As I was saying to Barbara earlier, I loved Onegin movie but Liv Tyler is a grown woman, I always got..."


Yes, Tanya is much younger than Liv Tyler in the film—a teenager. I think not 13, probably more like 16 or 17, because when she goes to Petersburg a few years later, she is considered almost too old to marry (meaning about 20, in that place and time). I have to check the text again to make sure I haven't read something into Pushkin's text that is actually from the film, though.

Tanya's youth is a factor, but I think the bigger problem for Onegin is her lack of sophistication and her emotional intensity, in part a result of her youth but also of her personality. Onegin is emotionally deadened in the first part of the book, an affect that he sees as Byronic and fashionable. When he sees Tanya again in Petersburg, she is a sophisticated lady, an aristocrat. That's what he reacts to.

I find it hard to believe that the concept of spoilers applies to such an iconic work as this. It would be like talking about spoilers in Hamlet. But I will refrain from giving away the ending, just in case.


message 13: by C.P. (last edited Nov 08, 2012 07:22AM) (new)

C.P. Lesley (cplesley) Amalie, here's what I've learned so far. I'm using a slightly different translation, so I'll just give the chapter/stanza numbers. Onegin is 26 (18 in 1/23, plus 8 years passed mentioned in 4/9). Lensky is 18 (2/10). Olga is old enough to marry, which for an aristocratic Russian girl in those years probably means 16-18; we can assume she is Lensky's age or a little younger.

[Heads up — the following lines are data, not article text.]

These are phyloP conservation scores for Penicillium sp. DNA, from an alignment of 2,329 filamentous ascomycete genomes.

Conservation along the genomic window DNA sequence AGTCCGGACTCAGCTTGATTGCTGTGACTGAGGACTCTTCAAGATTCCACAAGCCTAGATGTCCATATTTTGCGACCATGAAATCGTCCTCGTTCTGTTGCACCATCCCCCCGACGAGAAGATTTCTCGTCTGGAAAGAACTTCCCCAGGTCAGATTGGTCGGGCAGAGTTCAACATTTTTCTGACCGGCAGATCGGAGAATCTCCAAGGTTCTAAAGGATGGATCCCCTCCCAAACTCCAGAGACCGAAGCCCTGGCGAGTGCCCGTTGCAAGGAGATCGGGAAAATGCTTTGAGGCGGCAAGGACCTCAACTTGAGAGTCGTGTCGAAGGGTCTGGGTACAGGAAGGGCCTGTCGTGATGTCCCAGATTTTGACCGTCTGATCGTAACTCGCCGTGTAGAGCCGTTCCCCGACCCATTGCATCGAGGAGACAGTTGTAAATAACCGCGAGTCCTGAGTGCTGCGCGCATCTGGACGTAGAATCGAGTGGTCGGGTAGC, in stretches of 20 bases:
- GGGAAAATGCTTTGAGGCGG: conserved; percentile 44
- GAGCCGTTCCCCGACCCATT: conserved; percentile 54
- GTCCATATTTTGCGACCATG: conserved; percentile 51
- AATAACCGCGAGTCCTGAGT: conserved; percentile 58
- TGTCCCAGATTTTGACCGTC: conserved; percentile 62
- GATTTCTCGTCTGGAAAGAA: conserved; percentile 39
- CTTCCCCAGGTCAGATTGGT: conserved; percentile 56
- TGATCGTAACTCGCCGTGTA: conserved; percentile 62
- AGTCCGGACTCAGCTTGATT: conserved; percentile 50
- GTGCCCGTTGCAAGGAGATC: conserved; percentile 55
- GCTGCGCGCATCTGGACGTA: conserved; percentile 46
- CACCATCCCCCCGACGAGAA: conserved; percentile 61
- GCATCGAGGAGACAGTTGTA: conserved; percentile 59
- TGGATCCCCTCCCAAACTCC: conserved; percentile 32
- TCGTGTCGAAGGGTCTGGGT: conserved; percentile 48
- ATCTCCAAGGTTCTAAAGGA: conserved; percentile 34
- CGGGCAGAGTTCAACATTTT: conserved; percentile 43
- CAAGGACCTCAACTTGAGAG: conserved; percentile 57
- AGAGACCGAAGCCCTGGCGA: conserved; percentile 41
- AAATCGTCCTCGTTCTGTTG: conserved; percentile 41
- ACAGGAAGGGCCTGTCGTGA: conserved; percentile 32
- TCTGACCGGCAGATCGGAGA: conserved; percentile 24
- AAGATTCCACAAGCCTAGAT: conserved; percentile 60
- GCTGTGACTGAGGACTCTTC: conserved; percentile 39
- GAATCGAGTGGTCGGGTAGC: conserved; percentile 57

I have found no specific reference to Tanya's age, other than that she is "a little older" than her sister (2/24). So probably 17-18.

The reference to the nurse marrying at 13 does not mean that most girls married at 13. First, the nurse is a peasant, and they often married earlier for economic reasons. And second, I think Pushkin intended to shock. Officially, the Orthodox Church permitted girls to marry at 12 and boys at 14 (note that the nurse's husband was even younger than 13, hence below the age limit). But aristocratic Russian families by the 1820s mostly followed Continental European norms, so girls would make their debuts at 16-17 and marry within a couple of years.

If I find any later references to Tanya's age, I'll post again. Otherwise, this is probably as close as we can get.


message 14: by C.P. (new)

C.P. Lesley (cplesley) Also, I somewhat misstated Eugene's reaction to Tanya's letter.

(view spoiler)


message 15: by Mary Ellen (new)

Mary Ellen (raven51) ok, I'm going to ask a foolish question ... what is the correct pronunciation of "Onegin"? Sorry, but I find it difficult to read when I feel I'm mispronouncing a name... thank you :)


message 16: by C.P. (new)

C.P. Lesley (cplesley) Oh-NYEG-in, with the stress on the middle syllable and a y sound before the e. The initial O is so unstressed that it sounds more like ah or uh, but not quite. And the i sounds like ee, but again, it's not stressed, so it fades into in.